Welwitschia plant was discovered by
Austrian botanist Friedrich Welwitsch (1806-1872)* in 1860 in the Namib
desert in the southern part of Angola. The plant was named after Friedrich
in recognition of his successful botanical research and because he found
and collected it first.
This Welwitschia is a plant of remarkably bizarre habits and survives
in very harsh localities where the annual rainfall is often less than
25 mm and where the coastal fog is equivalent to about further 50 mm.
The Welwitschia's oldest living specimens are estimated at 1500 to 2000
years is capable of surviving severe conditions of stress. Most of the
observations are done on the Welwitschia Fläche, a desert plain,
about 50 km east of Swakopmund and east of the confluence of the Khan
and Swakop rivers. The Welwitschia is considered to be a gymnosperm, although
the relationship with other species in this class is not clear. The position
of the Welwitschia in the hierarchy of the plant remains tenuous.
The Welwitschia is endemic to the Namib desert, i.e. found only in the
area. The Namib desert is one of the world oldest deserts with extreme
arid conditions stretches in the western part of Namibia along the coast
up to the south-western part of Angola. The Welwitschia is restricted
to a narrow path of this desert. The plant resembles a woody carrot. The
stem is exceedingly fibrous and has a prominent, thick, corrugated periderm.
Unequal growth causes the stems of these plants to become weirdly distorted
and there are only two strap-shaped leaves, growing from a terminal groove
in the photosynthetic tissue of the stem. One of the most magnificent
specimen is found in the Welwitschia Fläche. One of the large plants
measure 1.5 m from the soil surface to the highest part of the stem. The
Pforte Welwitschia is 1.2 m tall and the circumference at the base of
its leafs is 8.7 m. The roots of Welwitschia can grow up to 30 meters
deep, sponge and lateral roots are also a part of the root system.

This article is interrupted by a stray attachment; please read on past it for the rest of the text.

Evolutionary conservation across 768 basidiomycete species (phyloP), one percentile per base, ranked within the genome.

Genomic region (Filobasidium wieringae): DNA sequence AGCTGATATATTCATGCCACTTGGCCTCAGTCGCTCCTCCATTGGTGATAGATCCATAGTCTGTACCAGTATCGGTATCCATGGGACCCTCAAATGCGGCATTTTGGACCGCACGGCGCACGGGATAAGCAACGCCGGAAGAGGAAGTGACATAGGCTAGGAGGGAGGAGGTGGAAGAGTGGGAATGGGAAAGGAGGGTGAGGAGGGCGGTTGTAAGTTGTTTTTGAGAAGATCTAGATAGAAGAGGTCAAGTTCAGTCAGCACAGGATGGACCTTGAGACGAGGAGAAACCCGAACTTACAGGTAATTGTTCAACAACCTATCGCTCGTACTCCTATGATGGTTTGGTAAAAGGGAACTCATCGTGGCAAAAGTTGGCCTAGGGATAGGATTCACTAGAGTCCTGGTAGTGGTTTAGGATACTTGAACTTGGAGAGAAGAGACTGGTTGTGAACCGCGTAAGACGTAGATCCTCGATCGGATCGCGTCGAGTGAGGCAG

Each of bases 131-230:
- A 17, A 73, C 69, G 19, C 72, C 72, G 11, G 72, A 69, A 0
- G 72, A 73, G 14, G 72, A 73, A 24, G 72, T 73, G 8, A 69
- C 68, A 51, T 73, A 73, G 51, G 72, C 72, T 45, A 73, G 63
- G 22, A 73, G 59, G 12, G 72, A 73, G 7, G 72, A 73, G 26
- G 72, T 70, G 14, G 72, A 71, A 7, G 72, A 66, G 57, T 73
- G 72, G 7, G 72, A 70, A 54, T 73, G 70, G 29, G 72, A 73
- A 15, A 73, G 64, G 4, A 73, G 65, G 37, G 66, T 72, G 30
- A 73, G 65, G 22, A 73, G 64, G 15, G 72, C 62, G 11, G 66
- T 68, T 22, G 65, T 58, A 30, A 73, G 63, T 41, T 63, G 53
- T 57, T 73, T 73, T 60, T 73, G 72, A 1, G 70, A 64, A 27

Leaf characteristics. The leafs are the longest-lived in the plant kingdom,
they are evergreen, a single pair and generally broad and flat. The broadest
unbroken leaf is found in the Fläche measures 179 sm. This particular
leaf was 6 meters long of which 3.15 meters were living tissue. The surface
that this leaf covers helps the plant to survive at a temperature on the
soil as high as 65 'C. It keeps the soil under the plant cool and moist.
The leafs grow annually an average 13.8 sm. Therefore the plant can produce
up to 150 m of leaf tissue over a growth period of 1000 years. The leaves
are on average 1.4 mm thick. The leaves that lay on the sand surface also
prevent wind erosion. Even under gale force conditions the broad leaves
remain rigid and immobile. Absorbtion of water through the stomata must
be regarded as very interesting, this characteristics of the leaves has
ensured the species survival. The stomata remains open until the fog has
lifted and although much of the water that has condensed on the leaves
runs off the direct intake of a proportion of this water takes place.
Unlike other plants the stomata is open under foggy conditions and closes
when it is hotter. This ensures that no water is evaporated during the
heat of the day.
Reproductive anomalies. The female plant has large cones while the male
plant has flowers. The male reproductive structure has six stamens each
with a anther and a pistil. A female plant of average size may bear from
60 to 100 or even more cones. The Welwitschia female plant can produce
a lot of seeds: up to 10 000 or even more. Unlike other known plants fertilisation
occur in the pollen tube rather than in the embryo sac. I is known that
wind plays a major role in the fertilisation, but much has to be learned
about a little insect (Probergrothiussexpunctalis) which also helps with
Seed and seedling. The seed units consists of a seed and a paper husk
of winged segments. It is suggested that very strong wind would be required
to successfully distribute the seeds. Most of the seeds that are shed
have a very little chance of germinating. Assuming that 50% of the seeds
are fertile and 80% of that seeds are infected with a fungus (Aspergillus
niger). However, it is doubted that one-hundredth of 1% of all seeds produced
germinate and develop into a mature plant. Seeds that are moisturized
excessively do not germinate but develop an extremely unpleasant odour.
Water absorption. Most plants absorb water from the soil through their
roots. This water is then transported to the stem and the roots and the
water is then lost through the stomata evaporation. The Welwitschia plant
works the other way around. It is able to absorb water from fog through
millions of stomata on the surface of it's large leaves. From there the
water moves to the rest of the plant. Conclusion. Serious doubts have
been expressed as to whether this wonderful plant, Welwitschia, is not
perhaps facing an extinction. Considered against this plant longevity
and remarked adaptation to it's environment, there should be no reason
for concern. It is proper thought that this plant be awarded the National
protection it deserves and in this respect it is extremely gratifying
to know that the Welwitschia Fläche where the oldest and largest
plant occur has now been incorporated into the Namib Naukluft park.